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Here are two snippets of code which I at first thought should be equivalent:

{
    std::ifstream stream("test.bin", std::ios_base::in | std::ios_base::binary);
    unsigned char count = 128;
    unsigned char read = 0;
    unsigned char scanline[128];
    long long start = stream.tellg();
    while (count--) {
        stream >> scanline[read++]; // <---- This is the only line which differs
    }
    long long end = stream.tellg();
    std::cout << end - start << "\n";
}

{
    std::ifstream stream("test.bin", std::ios_base::in | std::ios_base::binary);
    unsigned char count = 128;
    unsigned char read = 0;
    unsigned char scanline[128];
    long long start = stream.tellg();
    while (count--) {
        stream.read((char*)&scanline[read++], 1); // <---- This is the only line which differs
    }
    long long end = stream.tellg();
    std::cout << end - start << "\n";
}

My problem is that the first version outputs 153 (probably dependent on input data) and the second one outputs 128 (which is what I expected). This must have something to do with how data is extracted in the first version but I fail to understand why it doesn't work. Shouldn't it just call:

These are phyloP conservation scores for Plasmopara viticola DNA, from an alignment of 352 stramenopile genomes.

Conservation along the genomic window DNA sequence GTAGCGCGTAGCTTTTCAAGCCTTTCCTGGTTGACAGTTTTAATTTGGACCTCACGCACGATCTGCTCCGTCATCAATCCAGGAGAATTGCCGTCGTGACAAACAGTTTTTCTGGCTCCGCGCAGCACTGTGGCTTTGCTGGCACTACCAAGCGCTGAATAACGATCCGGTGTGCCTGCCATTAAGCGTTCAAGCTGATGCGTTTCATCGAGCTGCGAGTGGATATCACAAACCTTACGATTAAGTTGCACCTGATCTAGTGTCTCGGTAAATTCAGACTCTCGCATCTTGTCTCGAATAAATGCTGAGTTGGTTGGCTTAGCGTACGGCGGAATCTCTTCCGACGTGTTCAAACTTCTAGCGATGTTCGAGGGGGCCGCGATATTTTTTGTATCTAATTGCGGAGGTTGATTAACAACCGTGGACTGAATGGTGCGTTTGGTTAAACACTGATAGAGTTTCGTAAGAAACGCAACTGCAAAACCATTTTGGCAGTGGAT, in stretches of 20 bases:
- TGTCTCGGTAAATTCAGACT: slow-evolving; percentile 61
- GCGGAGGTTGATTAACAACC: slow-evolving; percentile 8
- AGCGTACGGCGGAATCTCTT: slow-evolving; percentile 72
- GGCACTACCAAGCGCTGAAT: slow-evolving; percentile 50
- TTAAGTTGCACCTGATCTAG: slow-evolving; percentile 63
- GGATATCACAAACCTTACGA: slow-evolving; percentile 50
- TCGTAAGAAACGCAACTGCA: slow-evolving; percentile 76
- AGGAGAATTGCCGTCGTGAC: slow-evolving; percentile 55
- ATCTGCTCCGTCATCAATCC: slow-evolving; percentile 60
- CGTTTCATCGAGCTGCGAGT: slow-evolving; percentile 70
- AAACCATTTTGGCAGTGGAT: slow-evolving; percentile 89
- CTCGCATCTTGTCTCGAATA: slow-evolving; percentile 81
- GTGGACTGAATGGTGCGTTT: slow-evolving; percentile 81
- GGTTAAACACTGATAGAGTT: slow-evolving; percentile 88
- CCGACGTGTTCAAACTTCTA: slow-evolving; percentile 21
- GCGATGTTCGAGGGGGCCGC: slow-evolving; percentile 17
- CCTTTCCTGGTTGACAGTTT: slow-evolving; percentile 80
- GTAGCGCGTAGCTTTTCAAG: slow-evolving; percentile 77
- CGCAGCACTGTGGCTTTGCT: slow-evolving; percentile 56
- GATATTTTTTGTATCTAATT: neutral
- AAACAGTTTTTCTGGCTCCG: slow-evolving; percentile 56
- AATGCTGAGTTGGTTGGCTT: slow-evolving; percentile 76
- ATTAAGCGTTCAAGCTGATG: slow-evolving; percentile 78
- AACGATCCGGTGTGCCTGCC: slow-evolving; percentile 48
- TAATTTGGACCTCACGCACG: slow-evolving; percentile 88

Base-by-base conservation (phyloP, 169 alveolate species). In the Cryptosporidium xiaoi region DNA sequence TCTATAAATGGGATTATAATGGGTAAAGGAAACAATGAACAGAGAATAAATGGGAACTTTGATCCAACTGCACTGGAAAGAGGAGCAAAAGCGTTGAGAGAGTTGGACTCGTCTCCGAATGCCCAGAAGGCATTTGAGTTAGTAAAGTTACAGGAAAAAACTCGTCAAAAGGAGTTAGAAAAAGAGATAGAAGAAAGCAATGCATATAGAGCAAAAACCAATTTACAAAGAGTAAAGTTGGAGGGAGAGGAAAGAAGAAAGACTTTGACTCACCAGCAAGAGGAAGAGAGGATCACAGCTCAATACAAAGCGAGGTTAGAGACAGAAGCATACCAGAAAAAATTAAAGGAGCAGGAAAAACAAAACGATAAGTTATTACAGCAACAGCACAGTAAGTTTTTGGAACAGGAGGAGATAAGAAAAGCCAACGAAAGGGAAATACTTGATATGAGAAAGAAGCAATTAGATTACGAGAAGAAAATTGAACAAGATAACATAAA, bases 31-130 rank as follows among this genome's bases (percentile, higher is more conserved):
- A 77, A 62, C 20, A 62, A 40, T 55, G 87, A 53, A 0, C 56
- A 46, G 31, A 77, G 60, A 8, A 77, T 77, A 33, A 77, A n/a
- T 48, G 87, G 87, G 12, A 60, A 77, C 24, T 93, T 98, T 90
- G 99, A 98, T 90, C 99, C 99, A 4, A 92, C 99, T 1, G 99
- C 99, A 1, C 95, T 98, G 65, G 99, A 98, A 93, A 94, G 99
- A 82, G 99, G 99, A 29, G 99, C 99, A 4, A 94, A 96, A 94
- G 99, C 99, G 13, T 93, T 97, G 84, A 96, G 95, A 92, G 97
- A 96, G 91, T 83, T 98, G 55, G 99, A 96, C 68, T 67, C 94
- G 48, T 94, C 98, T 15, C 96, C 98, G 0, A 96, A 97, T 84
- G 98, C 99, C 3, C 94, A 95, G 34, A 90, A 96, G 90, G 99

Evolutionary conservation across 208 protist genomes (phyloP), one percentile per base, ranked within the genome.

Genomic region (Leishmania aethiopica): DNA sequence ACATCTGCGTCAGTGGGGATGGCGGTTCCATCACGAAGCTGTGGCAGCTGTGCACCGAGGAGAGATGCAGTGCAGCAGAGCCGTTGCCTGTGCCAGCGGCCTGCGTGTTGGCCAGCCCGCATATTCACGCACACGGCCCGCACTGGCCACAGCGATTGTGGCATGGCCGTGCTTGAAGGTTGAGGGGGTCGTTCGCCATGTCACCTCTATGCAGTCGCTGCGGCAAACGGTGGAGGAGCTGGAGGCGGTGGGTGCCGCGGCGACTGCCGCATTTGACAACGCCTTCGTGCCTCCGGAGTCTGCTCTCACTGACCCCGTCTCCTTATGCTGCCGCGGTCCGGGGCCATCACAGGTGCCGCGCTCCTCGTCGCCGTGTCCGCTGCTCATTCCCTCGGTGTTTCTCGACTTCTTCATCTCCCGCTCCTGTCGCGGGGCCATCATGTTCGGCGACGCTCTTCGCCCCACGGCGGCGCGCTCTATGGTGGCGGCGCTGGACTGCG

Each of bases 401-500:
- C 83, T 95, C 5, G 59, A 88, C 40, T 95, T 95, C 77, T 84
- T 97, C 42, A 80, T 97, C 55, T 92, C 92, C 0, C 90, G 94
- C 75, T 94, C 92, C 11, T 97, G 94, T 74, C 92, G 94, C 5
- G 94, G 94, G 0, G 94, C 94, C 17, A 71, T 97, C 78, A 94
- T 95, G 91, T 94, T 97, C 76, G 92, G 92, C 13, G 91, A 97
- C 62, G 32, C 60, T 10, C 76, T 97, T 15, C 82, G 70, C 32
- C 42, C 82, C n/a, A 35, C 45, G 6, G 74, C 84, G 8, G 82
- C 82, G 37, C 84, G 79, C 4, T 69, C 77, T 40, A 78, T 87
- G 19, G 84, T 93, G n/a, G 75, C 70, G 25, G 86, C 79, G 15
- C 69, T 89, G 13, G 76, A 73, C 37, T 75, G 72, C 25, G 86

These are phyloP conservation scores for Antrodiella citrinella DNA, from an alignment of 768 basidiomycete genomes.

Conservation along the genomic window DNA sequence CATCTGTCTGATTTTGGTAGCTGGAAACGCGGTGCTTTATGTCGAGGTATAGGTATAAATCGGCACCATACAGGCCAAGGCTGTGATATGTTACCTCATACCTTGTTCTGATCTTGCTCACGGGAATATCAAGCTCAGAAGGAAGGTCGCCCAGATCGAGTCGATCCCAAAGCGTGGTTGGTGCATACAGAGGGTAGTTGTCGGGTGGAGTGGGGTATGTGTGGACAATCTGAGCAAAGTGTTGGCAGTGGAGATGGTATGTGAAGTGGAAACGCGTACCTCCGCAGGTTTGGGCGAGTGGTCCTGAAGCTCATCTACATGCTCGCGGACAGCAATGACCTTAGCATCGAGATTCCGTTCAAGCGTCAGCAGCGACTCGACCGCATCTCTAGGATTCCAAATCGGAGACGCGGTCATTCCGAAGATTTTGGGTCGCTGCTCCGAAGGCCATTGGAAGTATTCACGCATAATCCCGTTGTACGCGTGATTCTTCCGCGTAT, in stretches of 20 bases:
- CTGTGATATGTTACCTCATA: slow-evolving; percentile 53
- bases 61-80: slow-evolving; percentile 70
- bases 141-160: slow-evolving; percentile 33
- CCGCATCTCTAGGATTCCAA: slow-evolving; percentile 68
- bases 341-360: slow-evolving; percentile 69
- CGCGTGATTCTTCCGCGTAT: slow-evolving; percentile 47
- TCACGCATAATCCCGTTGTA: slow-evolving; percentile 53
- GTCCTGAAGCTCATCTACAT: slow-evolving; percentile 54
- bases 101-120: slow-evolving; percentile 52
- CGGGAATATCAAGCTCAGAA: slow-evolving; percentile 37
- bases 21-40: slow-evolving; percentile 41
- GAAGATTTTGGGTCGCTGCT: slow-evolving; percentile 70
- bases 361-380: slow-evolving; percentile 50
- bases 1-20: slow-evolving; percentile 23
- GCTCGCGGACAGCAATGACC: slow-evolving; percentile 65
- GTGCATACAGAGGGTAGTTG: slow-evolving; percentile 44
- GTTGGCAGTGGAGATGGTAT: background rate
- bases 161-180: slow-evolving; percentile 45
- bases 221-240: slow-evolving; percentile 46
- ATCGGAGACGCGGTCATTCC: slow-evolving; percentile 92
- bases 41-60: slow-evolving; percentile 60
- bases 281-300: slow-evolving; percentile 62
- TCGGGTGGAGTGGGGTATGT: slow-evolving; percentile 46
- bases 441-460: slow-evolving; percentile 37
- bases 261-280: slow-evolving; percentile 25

istream& operator>> (istream& is, unsigned char& ch);

and move the filepos one byte each time?

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2 Answers 2

up vote 8 down vote accepted

If you read the description for operator>> (e.g. here), then you will see that it skips whitespace before reading, until it hits whitespace again. Whitespace is not only space (0x20) but also things like tab (0x09) and newline (0x0a).

So if your binary data contains bytes that are considered whitespace for a text file, then operator>> will read but not store them, which will skew the numbers reported by tellg.

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It is not a good Idea to use the operator>> when you open a stream in binary.
I assume that in your case there is some sort of white space character(e.g 0x20) in your stream.
You could use the skipws modifier that those are also read.

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It's not a question of whether you open the stream in binary or not; it's whether the stream contains binary data. (It's common to open text streams in binary, and handle the line ending conventions in your code.) –  James Kanze May 29 '12 at 8:26

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